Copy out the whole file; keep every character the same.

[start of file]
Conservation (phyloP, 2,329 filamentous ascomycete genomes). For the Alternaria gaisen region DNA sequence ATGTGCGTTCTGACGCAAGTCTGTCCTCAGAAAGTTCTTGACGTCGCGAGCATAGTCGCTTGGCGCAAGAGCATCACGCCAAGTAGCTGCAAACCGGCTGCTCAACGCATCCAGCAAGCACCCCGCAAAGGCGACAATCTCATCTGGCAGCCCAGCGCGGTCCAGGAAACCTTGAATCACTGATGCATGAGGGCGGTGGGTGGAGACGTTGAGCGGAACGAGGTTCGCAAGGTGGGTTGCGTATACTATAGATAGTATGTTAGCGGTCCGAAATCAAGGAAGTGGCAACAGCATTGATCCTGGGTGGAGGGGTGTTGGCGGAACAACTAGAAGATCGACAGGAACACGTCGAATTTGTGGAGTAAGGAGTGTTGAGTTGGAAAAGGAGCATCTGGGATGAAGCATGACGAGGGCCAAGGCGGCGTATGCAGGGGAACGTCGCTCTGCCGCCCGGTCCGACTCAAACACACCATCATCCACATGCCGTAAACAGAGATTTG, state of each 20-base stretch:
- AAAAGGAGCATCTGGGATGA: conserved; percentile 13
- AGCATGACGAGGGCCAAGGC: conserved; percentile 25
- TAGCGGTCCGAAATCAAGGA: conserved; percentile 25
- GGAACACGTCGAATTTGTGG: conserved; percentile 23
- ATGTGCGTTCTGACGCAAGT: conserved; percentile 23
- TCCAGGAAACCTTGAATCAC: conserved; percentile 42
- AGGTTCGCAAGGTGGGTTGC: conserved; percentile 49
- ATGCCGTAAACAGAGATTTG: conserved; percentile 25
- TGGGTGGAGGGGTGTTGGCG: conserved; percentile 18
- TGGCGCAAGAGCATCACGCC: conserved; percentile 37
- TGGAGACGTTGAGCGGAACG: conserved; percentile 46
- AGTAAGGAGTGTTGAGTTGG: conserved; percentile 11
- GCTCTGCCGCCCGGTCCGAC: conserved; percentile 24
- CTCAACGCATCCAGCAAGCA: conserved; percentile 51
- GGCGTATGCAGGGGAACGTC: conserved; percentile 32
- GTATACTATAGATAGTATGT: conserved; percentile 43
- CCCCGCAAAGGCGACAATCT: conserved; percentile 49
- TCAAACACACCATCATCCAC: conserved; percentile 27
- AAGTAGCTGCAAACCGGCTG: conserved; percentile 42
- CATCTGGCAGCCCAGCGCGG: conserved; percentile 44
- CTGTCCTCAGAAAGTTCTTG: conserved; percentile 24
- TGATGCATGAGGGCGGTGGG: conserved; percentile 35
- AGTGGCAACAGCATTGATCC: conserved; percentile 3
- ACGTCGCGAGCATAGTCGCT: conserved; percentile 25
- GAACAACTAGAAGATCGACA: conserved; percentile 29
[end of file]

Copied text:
Conservation (phyloP, 2,329 filamentous ascomycete genomes). For the Alternaria gaisen region DNA sequence ATGTGCGTTCTGACGCAAGTCTGTCCTCAGAAAGTTCTTGACGTCGCGAGCATAGTCGCTTGGCGCAAGAGCATCACGCCAAGTAGCTGCAAACCGGCTGCTCAACGCATCCAGCAAGCACCCCGCAAAGGCGACAATCTCATCTGGCAGCCCAGCGCGGTCCAGGAAACCTTGAATCACTGATGCATGAGGGCGGTGGGTGGAGACGTTGAGCGGAACGAGGTTCGCAAGGTGGGTTGCGTATACTATAGATAGTATGTTAGCGGTCCGAAATCAAGGAAGTGGCAACAGCATTGATCCTGGGTGGAGGGGTGTTGGCGGAACAACTAGAAGATCGACAGGAACACGTCGAATTTGTGGAGTAAGGAGTGTTGAGTTGGAAAAGGAGCATCTGGGATGAAGCATGACGAGGGCCAAGGCGGCGTATGCAGGGGAACGTCGCTCTGCCGCCCGGTCCGACTCAAACACACCATCATCCACATGCCGTAAACAGAGATTTG, state of each 20-base stretch:
- AAAAGGAGCATCTGGGATGA: conserved; percentile 13
- AGCATGACGAGGGCCAAGGC: conserved; percentile 25
- TAGCGGTCCGAAATCAAGGA: conserved; percentile 25
- GGAACACGTCGAATTTGTGG: conserved; percentile 23
- ATGTGCGTTCTGACGCAAGT: conserved; percentile 23
- TCCAGGAAACCTTGAATCAC: conserved; percentile 42
- AGGTTCGCAAGGTGGGTTGC: conserved; percentile 49
- ATGCCGTAAACAGAGATTTG: conserved; percentile 25
- TGGGTGGAGGGGTGTTGGCG: conserved; percentile 18
- TGGCGCAAGAGCATCACGCC: conserved; percentile 37
- TGGAGACGTTGAGCGGAACG: conserved; percentile 46
- AGTAAGGAGTGTTGAGTTGG: conserved; percentile 11
- GCTCTGCCGCCCGGTCCGAC: conserved; percentile 24
- CTCAACGCATCCAGCAAGCA: conserved; percentile 51
- GGCGTATGCAGGGGAACGTC: conserved; percentile 32
- GTATACTATAGATAGTATGT: conserved; percentile 43
- CCCCGCAAAGGCGACAATCT: conserved; percentile 49
- TCAAACACACCATCATCCAC: conserved; percentile 27
- AAGTAGCTGCAAACCGGCTG: conserved; percentile 42
- CATCTGGCAGCCCAGCGCGG: conserved; percentile 44
- CTGTCCTCAGAAAGTTCTTG: conserved; percentile 24
- TGATGCATGAGGGCGGTGGG: conserved; percentile 35
- AGTGGCAACAGCATTGATCC: conserved; percentile 3
- ACGTCGCGAGCATAGTCGCT: conserved; percentile 25
- GAACAACTAGAAGATCGACA: conserved; percentile 29